Serbia: President Tadic Gets Re-Elected
Below is a selection of Anglophone bloggers' views on the outcome of Serbia's presidential election.
Eric Gordy of East Ethnia began his analytical piece for OpenDemocracy.net with this summary:
The inconclusive result in in the first round of Serbia's presidential election on 20 January 2008 led to a second round on Sunday 3 February. Again, there was widespread fear that the extreme-right nationalism represented by the Serbian Radical Party (SRS) and its candidate Tomislav Nikolic would score a decisive victory; and just as in the first round, an extraordinarily high turnout prevented that outcome. The incumbent president Boris Tadic of the Democratic Party (DS) squeaked through to re-election with 50,5% to Nikolic's 47,9%. In doing so Tadic has probably gained a bit of political autonomy in addition to his second five-year mandate, but nothing is secure. […]
On Jan. 15, Chris Farmer wrote at his B92 blog about his Serbian babysitter's fears of Nikolic's victory:
My babysitter has her bags packed.
One fine day, a couple of weeks ago, I heard the announcement that if the Radicals should win the upcoming presidential elections – i.e., Smiling Tommy Nik – that she was ready to pack up and leave the country.
Hm, I told her. […]
In the comments section to this post, Aleksandar Stosic replied:
Your babysitter is not alone. Many youngsters or middle age Serbs told me the same sentences, nobody wants another war, another cirssis, another inflation, another regional instabilty…. Me personaly, have same feelings every times in pre-elections period. […]
And Lighthouse expounded on what Stosic wrote:
[…] Your babysitter probably remembers 1992, and that famous exodus of foreign diplomats in a convoy. I also remember. Though not a babysitter, I earned my living owing to foreigners in Belgrade at that time. When they left, I had to close my small business.
So, that is what your babysitter “knows”. So, in case Nick The Undertaker wins, pack up yourself. Prepare to go home, because your babysitter will already be there.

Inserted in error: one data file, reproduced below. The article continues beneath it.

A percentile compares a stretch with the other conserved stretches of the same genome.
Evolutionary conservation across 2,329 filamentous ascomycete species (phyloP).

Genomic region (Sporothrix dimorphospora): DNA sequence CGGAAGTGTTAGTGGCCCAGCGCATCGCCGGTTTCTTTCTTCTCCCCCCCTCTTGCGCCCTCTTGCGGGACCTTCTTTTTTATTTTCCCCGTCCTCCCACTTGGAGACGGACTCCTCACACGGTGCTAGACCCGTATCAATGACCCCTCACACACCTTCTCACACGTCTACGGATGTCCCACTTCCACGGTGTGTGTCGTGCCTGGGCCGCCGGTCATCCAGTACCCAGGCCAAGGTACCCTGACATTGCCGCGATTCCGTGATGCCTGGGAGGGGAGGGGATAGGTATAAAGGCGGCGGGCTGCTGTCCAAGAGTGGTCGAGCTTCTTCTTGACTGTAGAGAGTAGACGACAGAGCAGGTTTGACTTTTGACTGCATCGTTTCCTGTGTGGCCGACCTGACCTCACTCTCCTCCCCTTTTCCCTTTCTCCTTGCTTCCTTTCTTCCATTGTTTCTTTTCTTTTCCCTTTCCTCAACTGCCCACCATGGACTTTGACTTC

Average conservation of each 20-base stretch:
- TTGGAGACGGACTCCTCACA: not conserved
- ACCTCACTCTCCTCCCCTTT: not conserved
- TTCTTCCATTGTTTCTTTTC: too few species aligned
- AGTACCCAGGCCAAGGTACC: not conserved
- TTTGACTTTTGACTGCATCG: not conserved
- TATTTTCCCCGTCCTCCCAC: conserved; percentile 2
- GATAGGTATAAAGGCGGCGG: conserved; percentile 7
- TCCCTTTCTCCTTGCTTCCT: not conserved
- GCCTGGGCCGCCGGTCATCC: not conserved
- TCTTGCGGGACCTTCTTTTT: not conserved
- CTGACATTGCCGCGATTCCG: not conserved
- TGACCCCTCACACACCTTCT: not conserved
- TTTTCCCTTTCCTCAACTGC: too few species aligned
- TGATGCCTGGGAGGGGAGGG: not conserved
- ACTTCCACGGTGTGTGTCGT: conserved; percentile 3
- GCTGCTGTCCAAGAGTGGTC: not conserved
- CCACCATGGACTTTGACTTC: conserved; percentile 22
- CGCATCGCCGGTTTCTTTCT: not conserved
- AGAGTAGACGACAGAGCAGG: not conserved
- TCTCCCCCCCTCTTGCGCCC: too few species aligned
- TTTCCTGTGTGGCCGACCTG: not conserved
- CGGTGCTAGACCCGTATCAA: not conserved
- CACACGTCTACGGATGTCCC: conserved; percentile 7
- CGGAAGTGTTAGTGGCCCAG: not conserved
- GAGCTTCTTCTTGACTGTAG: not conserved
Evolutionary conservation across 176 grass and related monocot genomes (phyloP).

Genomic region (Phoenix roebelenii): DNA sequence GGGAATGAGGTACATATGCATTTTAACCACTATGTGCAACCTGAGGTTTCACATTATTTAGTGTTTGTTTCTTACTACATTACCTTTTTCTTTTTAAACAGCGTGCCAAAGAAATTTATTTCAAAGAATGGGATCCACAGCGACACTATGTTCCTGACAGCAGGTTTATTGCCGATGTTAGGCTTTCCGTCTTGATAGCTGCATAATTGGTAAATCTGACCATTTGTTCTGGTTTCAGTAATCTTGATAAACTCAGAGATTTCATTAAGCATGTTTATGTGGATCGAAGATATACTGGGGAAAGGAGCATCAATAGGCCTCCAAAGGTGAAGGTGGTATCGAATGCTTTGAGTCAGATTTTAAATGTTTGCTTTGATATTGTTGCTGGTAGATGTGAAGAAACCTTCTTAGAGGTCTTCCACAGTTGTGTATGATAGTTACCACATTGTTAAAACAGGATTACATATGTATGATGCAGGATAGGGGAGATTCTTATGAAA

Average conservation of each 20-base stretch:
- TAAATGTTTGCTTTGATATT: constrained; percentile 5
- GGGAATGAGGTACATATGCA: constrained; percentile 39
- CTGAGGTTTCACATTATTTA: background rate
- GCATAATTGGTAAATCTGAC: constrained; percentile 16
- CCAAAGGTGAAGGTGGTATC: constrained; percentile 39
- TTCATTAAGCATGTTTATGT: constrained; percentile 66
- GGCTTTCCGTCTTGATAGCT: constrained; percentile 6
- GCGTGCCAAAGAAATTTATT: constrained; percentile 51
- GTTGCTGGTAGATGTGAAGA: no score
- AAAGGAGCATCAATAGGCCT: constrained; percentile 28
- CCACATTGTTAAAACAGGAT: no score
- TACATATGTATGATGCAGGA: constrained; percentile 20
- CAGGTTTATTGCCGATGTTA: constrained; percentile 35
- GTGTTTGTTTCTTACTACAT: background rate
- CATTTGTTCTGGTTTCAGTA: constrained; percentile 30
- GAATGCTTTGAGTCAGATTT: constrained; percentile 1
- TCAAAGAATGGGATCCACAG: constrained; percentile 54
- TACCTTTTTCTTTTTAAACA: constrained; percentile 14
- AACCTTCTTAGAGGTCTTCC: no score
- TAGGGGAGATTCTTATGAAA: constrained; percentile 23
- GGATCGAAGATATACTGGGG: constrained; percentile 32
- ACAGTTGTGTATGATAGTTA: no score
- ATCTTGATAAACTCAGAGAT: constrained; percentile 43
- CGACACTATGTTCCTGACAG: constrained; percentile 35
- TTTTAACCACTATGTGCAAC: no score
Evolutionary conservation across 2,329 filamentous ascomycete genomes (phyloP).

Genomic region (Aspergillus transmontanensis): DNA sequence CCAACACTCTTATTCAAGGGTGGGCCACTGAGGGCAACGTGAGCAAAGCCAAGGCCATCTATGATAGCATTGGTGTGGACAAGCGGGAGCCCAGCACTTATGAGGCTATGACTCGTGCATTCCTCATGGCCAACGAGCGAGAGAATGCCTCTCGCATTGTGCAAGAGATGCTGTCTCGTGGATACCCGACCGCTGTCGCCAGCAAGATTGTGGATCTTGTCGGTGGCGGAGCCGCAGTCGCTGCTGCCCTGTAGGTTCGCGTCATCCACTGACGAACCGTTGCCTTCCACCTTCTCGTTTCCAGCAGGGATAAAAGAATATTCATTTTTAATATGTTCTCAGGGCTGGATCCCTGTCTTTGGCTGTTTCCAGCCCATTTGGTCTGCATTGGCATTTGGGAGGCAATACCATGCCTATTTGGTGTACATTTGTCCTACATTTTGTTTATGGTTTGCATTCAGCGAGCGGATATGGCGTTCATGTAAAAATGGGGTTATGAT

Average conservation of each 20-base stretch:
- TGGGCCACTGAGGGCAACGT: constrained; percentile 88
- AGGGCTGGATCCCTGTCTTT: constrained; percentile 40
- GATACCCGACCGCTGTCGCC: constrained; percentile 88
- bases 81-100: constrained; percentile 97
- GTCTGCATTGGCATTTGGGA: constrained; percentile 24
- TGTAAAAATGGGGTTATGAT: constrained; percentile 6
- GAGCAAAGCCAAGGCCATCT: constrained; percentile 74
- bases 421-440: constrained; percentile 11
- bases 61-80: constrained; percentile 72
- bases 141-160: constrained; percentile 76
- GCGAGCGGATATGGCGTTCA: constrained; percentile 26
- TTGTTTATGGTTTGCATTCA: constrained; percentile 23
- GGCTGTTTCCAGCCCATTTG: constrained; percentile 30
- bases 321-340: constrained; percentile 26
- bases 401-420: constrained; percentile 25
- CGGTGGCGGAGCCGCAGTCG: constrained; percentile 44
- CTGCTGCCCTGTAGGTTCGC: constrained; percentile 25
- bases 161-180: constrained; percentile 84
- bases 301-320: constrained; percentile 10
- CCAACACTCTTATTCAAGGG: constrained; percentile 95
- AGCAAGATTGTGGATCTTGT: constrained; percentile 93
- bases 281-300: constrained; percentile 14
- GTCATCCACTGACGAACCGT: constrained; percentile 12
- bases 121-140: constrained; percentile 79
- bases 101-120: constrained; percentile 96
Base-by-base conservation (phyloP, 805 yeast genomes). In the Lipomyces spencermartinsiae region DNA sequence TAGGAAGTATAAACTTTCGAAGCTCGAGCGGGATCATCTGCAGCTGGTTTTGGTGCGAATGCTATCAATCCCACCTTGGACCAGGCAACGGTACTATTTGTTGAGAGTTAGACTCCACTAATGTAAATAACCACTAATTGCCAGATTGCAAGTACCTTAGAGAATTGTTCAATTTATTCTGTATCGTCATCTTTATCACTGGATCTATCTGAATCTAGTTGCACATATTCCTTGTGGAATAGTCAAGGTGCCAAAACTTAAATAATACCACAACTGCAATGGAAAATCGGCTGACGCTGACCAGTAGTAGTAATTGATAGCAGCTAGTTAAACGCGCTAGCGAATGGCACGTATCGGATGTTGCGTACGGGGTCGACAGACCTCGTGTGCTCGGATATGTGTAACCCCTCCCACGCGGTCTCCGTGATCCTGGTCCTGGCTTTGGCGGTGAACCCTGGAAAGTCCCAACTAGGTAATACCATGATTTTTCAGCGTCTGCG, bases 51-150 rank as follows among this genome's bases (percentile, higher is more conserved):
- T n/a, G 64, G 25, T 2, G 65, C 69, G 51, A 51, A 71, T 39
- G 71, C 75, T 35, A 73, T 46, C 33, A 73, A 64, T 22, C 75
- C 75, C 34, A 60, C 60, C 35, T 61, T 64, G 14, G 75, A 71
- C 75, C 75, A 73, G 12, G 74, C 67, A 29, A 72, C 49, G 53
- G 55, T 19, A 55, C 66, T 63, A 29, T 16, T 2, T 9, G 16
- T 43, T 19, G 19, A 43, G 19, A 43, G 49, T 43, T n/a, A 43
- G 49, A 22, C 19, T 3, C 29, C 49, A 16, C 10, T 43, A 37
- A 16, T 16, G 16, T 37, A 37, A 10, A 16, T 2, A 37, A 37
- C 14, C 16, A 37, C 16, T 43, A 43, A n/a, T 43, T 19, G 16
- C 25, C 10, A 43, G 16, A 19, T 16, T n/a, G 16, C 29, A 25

Alan Jakšić, England-based Croatian Serb aka Balkan Anarchist, was relieved to learn of Tadic's victory:
[…] Although in an ideal world there would be no states and borders, no governments and politicians, and hence no need for elections, this is a good result. […]
In his first election day post, Jakšić wrote this about the two candidates and the Diaspora Serbs:
Boris Tadić has proven himself more than capable of running a country in Serbia's position, bearing in mind its recent past. Under him, Serbia has slowly improved its reputation in the world. And whenever Serbia gets a good word said for her, it's that much better for us Serbs in the Diaspora and fellow Serbs in neighbouring countries like Croatia, where I come from. Of course, good energy spreads! […]
[…] according to Serbia's very own Diaspora Minister Milica Čubrilo, Diaspora Serbs usually vote for the Democratic option. Diaspora Serbs don't want their country Serbia to go through the instability of the 90s again, and they also don't want the lives of their relatives back home to again be destabilized. […]
[…] I really don't want Nikolić to win. I can understand why many people may vote for him, but they should really think about us in the Diaspora.
Viktor Marković of Belgrade 2.0, exasperated with the constant necessity to choose between “black” and “white,” asked readers to place bets on which candidate was going to win:
It’ not like we’re new to this kind of black/white situation here and it’s getting boring.
But, let’s try and make it more interesting. We’ll organize a small competition here – who ever comes closer to the official results in the comments wins a beer in Belgrade. Losers can join in, of course.
While the winners of Belgade 2.0's contest haven't been announced yet, it appears that 23 percent of those who made their bets would have to pay for their own beer: 5 out of 22 voters thought that Nikolic would beat Tadic.
Douglas Muir of A Fistful of Euros “was half hoping for a Nikolic victory, if only to shake things up; it would have been bad in the short run, but might have opened up new possibilities further along.” Here's what he wrote about the stance that Serbia's Albanians have taken:
[…] The Albanian minority in the Presevo Valley in South Serbia refused to endorse Tadic either […]. That’s understandable but unfortunate; when the Albanians refuse to vote in Serbian politics, it lends strength to extremists on both sides. A lot of Albanians in Presevo seem to think they’re going to be part of Kosovo in a few years anyway, swapped for the piece of Kosovo that’s north of the Ibar. That might make sense, but it’s not going to happen for many years, if it ever does, and in the meantime it does them no good to try ignoring the state they’re part of.
Dr. Filomena, a Slovenian blogger, wrote this on the Kosovo issue and the two presidential candidates:
[…] Tadić and Nikolić are not as different in their POV as portrayed, especially when it comes to Kosovo. I will go out on limb to suggest that possibly, Nikolić would have been (will be?) able to negotiate better when the initial after-independence-declaration limited outbursts of violence subside. Then again, I could be wrong.
This work is licensed under a Creative Commons Attribution 3.0 License.